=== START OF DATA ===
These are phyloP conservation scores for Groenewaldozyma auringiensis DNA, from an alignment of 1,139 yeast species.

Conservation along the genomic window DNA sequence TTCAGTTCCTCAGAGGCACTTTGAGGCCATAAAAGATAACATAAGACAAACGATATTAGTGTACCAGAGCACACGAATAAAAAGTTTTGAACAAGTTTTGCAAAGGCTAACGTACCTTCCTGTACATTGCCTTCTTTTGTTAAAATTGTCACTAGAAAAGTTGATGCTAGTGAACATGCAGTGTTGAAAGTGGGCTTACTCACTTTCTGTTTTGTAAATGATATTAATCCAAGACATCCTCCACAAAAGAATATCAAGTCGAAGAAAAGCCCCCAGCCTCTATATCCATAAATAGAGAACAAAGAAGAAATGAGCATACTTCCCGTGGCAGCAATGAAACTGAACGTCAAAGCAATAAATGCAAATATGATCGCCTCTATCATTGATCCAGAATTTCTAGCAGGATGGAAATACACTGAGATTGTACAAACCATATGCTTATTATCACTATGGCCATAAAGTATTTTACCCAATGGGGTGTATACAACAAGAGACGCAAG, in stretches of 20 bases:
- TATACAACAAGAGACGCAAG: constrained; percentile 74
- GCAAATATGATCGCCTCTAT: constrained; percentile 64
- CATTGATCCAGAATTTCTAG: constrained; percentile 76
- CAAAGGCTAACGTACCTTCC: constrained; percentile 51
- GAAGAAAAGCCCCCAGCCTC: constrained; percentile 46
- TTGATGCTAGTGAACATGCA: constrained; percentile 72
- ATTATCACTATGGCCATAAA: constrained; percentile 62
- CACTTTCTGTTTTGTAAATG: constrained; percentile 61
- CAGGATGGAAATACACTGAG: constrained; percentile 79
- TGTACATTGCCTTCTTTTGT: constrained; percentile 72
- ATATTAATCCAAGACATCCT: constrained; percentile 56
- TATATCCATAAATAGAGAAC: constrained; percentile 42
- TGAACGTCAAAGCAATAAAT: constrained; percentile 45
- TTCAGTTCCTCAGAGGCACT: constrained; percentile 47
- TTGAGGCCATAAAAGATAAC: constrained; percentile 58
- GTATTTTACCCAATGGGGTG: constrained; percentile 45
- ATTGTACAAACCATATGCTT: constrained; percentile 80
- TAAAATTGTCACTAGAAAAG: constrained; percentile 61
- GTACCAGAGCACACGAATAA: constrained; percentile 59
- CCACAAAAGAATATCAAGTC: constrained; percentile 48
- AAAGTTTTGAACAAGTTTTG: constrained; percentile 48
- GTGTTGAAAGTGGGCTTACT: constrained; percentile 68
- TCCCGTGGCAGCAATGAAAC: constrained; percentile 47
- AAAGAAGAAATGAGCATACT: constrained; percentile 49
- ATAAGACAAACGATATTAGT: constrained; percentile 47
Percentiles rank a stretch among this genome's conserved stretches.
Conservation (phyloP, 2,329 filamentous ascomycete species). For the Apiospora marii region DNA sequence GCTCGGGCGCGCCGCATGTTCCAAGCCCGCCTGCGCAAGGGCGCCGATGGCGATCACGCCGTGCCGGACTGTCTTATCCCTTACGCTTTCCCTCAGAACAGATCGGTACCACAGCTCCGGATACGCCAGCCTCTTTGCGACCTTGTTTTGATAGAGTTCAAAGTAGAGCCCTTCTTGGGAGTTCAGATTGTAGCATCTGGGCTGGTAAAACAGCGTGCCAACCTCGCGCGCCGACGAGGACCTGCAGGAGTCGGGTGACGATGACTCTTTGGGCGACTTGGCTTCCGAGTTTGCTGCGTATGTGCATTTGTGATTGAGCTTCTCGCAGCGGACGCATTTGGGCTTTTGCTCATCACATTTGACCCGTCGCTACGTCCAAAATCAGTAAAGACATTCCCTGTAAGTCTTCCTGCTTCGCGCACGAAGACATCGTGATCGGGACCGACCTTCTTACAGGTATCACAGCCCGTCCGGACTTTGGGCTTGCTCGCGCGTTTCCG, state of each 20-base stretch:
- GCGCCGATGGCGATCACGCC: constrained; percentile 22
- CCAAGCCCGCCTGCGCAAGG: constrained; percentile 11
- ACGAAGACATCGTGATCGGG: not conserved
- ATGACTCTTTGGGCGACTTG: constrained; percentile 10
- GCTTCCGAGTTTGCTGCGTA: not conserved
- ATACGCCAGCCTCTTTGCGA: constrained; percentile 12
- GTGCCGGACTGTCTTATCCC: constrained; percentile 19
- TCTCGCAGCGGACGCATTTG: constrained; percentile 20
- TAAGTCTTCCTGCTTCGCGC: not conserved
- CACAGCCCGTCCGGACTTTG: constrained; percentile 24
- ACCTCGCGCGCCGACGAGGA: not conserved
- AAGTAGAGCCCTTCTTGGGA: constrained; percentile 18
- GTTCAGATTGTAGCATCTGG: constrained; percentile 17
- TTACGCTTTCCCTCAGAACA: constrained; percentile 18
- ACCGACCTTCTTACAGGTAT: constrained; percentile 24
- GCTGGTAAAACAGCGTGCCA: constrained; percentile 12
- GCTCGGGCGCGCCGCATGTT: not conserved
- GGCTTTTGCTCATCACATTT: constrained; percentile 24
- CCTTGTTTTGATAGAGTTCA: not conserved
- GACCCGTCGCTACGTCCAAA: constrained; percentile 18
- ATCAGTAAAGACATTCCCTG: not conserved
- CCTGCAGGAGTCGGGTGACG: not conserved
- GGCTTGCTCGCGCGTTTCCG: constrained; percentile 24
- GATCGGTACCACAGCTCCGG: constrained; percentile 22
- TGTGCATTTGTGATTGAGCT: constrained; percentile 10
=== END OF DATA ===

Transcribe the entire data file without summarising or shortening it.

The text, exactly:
These are phyloP conservation scores for Groenewaldozyma auringiensis DNA, from an alignment of 1,139 yeast species.

Conservation along the genomic window DNA sequence TTCAGTTCCTCAGAGGCACTTTGAGGCCATAAAAGATAACATAAGACAAACGATATTAGTGTACCAGAGCACACGAATAAAAAGTTTTGAACAAGTTTTGCAAAGGCTAACGTACCTTCCTGTACATTGCCTTCTTTTGTTAAAATTGTCACTAGAAAAGTTGATGCTAGTGAACATGCAGTGTTGAAAGTGGGCTTACTCACTTTCTGTTTTGTAAATGATATTAATCCAAGACATCCTCCACAAAAGAATATCAAGTCGAAGAAAAGCCCCCAGCCTCTATATCCATAAATAGAGAACAAAGAAGAAATGAGCATACTTCCCGTGGCAGCAATGAAACTGAACGTCAAAGCAATAAATGCAAATATGATCGCCTCTATCATTGATCCAGAATTTCTAGCAGGATGGAAATACACTGAGATTGTACAAACCATATGCTTATTATCACTATGGCCATAAAGTATTTTACCCAATGGGGTGTATACAACAAGAGACGCAAG, in stretches of 20 bases:
- TATACAACAAGAGACGCAAG: constrained; percentile 74
- GCAAATATGATCGCCTCTAT: constrained; percentile 64
- CATTGATCCAGAATTTCTAG: constrained; percentile 76
- CAAAGGCTAACGTACCTTCC: constrained; percentile 51
- GAAGAAAAGCCCCCAGCCTC: constrained; percentile 46
- TTGATGCTAGTGAACATGCA: constrained; percentile 72
- ATTATCACTATGGCCATAAA: constrained; percentile 62
- CACTTTCTGTTTTGTAAATG: constrained; percentile 61
- CAGGATGGAAATACACTGAG: constrained; percentile 79
- TGTACATTGCCTTCTTTTGT: constrained; percentile 72
- ATATTAATCCAAGACATCCT: constrained; percentile 56
- TATATCCATAAATAGAGAAC: constrained; percentile 42
- TGAACGTCAAAGCAATAAAT: constrained; percentile 45
- TTCAGTTCCTCAGAGGCACT: constrained; percentile 47
- TTGAGGCCATAAAAGATAAC: constrained; percentile 58
- GTATTTTACCCAATGGGGTG: constrained; percentile 45
- ATTGTACAAACCATATGCTT: constrained; percentile 80
- TAAAATTGTCACTAGAAAAG: constrained; percentile 61
- GTACCAGAGCACACGAATAA: constrained; percentile 59
- CCACAAAAGAATATCAAGTC: constrained; percentile 48
- AAAGTTTTGAACAAGTTTTG: constrained; percentile 48
- GTGTTGAAAGTGGGCTTACT: constrained; percentile 68
- TCCCGTGGCAGCAATGAAAC: constrained; percentile 47
- AAAGAAGAAATGAGCATACT: constrained; percentile 49
- ATAAGACAAACGATATTAGT: constrained; percentile 47
Percentiles rank a stretch among this genome's conserved stretches.
Conservation (phyloP, 2,329 filamentous ascomycete species). For the Apiospora marii region DNA sequence GCTCGGGCGCGCCGCATGTTCCAAGCCCGCCTGCGCAAGGGCGCCGATGGCGATCACGCCGTGCCGGACTGTCTTATCCCTTACGCTTTCCCTCAGAACAGATCGGTACCACAGCTCCGGATACGCCAGCCTCTTTGCGACCTTGTTTTGATAGAGTTCAAAGTAGAGCCCTTCTTGGGAGTTCAGATTGTAGCATCTGGGCTGGTAAAACAGCGTGCCAACCTCGCGCGCCGACGAGGACCTGCAGGAGTCGGGTGACGATGACTCTTTGGGCGACTTGGCTTCCGAGTTTGCTGCGTATGTGCATTTGTGATTGAGCTTCTCGCAGCGGACGCATTTGGGCTTTTGCTCATCACATTTGACCCGTCGCTACGTCCAAAATCAGTAAAGACATTCCCTGTAAGTCTTCCTGCTTCGCGCACGAAGACATCGTGATCGGGACCGACCTTCTTACAGGTATCACAGCCCGTCCGGACTTTGGGCTTGCTCGCGCGTTTCCG, state of each 20-base stretch:
- GCGCCGATGGCGATCACGCC: constrained; percentile 22
- CCAAGCCCGCCTGCGCAAGG: constrained; percentile 11
- ACGAAGACATCGTGATCGGG: not conserved
- ATGACTCTTTGGGCGACTTG: constrained; percentile 10
- GCTTCCGAGTTTGCTGCGTA: not conserved
- ATACGCCAGCCTCTTTGCGA: constrained; percentile 12
- GTGCCGGACTGTCTTATCCC: constrained; percentile 19
- TCTCGCAGCGGACGCATTTG: constrained; percentile 20
- TAAGTCTTCCTGCTTCGCGC: not conserved
- CACAGCCCGTCCGGACTTTG: constrained; percentile 24
- ACCTCGCGCGCCGACGAGGA: not conserved
- AAGTAGAGCCCTTCTTGGGA: constrained; percentile 18
- GTTCAGATTGTAGCATCTGG: constrained; percentile 17
- TTACGCTTTCCCTCAGAACA: constrained; percentile 18
- ACCGACCTTCTTACAGGTAT: constrained; percentile 24
- GCTGGTAAAACAGCGTGCCA: constrained; percentile 12
- GCTCGGGCGCGCCGCATGTT: not conserved
- GGCTTTTGCTCATCACATTT: constrained; percentile 24
- CCTTGTTTTGATAGAGTTCA: not conserved
- GACCCGTCGCTACGTCCAAA: constrained; percentile 18
- ATCAGTAAAGACATTCCCTG: not conserved
- CCTGCAGGAGTCGGGTGACG: not conserved
- GGCTTGCTCGCGCGTTTCCG: constrained; percentile 24
- GATCGGTACCACAGCTCCGG: constrained; percentile 22
- TGTGCATTTGTGATTGAGCT: constrained; percentile 10